Scenario Texts

The following scenarios were used for the focus groups I ran in Alameda County, California, in the spring of 2000. Research based on these focus groups is reported in:


Since Mayor Jones's election three years ago, crime rates in our area have been cut almost in half. Jones credits his get-tough approach to crime along with the license he has granted to the police department to cut crime however it sees fit. One controversial step the police department has taken is so-called ``profile stops'': pulling cars over for minor infractions in the hope that they will yield arrests for more serious crimes. Critics have called the practice punishment for ``driving while black,'' noting that black drivers are three times as likely to be pulled over under the program than are white drivers.


WASHINGTON - Sources close to Senator Joan Halfin confirmed today that rumors of an influence-peddling scheme were at least partly true. Halfin, who won re-election two years ago in a close race against businessman Hugh Lankson, was unavailable for comment yesterday.

The charges stem from that re-election campaign, reported to be the most expensive in state history. Lankson, a toy-manufacturing magnate who spent over $20 million of his own money in the race, challenged Halfin to run a campaign "without special-interest money." Halfin, in response, agreed not to accept money from PACs.

However, since the campaign, charges of bribery and influence-peddling have dogged the Senator. Halfin, who is known in Washington as a defender of environmental protection and international children's rights, has recently shifted positions on each of these issues; and the latest revelations suggest that the automobile and clothing industries have pressured her to make the changes in exchange for promised support in her next re-election bid.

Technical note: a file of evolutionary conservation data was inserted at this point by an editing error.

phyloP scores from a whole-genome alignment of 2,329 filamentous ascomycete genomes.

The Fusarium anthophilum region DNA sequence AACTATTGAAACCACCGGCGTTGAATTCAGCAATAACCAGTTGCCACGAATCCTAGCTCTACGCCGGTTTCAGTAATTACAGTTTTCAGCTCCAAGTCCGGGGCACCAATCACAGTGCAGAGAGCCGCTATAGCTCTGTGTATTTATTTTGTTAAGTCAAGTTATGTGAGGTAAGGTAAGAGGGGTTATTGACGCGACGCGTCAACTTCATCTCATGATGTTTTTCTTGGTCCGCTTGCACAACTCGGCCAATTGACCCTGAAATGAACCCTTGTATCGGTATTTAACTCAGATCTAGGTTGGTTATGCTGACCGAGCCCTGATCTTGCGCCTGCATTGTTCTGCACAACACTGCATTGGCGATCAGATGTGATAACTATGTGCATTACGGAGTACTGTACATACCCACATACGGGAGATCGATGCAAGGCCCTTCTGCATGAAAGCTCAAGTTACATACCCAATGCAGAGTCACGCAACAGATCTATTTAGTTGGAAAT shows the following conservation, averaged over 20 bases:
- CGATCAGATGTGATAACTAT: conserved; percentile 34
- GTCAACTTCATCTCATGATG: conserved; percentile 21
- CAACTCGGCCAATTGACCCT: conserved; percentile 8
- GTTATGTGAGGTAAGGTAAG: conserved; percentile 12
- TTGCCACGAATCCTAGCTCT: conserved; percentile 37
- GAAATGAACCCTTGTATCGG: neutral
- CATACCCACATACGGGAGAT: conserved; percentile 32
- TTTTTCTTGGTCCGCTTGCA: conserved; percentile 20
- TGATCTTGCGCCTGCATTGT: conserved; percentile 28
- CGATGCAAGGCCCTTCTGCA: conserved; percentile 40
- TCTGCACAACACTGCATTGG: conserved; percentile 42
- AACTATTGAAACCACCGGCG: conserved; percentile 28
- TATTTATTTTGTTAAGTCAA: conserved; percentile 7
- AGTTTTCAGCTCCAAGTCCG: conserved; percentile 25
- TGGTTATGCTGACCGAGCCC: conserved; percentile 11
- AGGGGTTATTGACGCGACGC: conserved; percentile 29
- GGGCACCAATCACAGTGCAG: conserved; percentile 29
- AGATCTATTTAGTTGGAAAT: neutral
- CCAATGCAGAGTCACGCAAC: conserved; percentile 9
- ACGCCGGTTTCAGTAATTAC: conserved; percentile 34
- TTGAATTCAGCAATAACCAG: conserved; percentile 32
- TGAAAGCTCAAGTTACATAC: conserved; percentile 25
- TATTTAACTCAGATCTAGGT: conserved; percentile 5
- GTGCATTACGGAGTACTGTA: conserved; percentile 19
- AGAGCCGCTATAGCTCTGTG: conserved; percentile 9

Furthermore, asked about accepting soft money, she said: "I continue to support legislation to restrict or outlaw soft money. But for now, no candidate can afford to reject soft money unless she's a multi-millionaire. Until the law is changed, I have no choice but to accept soft money contributions."


Chemco, the region's second-largest employer, escalated the dispute between itself and the Environmental Protection Agency yesterday, claiming that Chemco was immune to the agency's regulations.

The dispute arose after the EPA fined Chemco $400,000 for releasing too many ozone-depleting chemicals into the air. The ozone regulations, which have been controversial for years, went into effect two years ago over the objections of the chemical industry.

The EPA local office is threatening to pursue further action in the case, including requiring that Chemco's plant be shut down if it continues violating the regulations.

John Ellis, the chief lobbyist for the Washington, D.C.-based environmental group AirWatch, backs the EPA's finding. "We think Chemco's behavior is scandalous," said Ellis. "They're flouting the health of the earth and the laws of the country." He urged EPA to follow through by shutting down the factory.


Since the recent airport expansion, the number of airplanes flying over your home has more than doubled. The airport, which was a small, regional facility, has become a major destination with the construction of a hub for Global Airways here. The planes are loud enough to rattle your windows and make it impossible to have conversations when they fly overhead.

There is no neighborhood association in your area, although you are on friendly terms with most of your neighbors.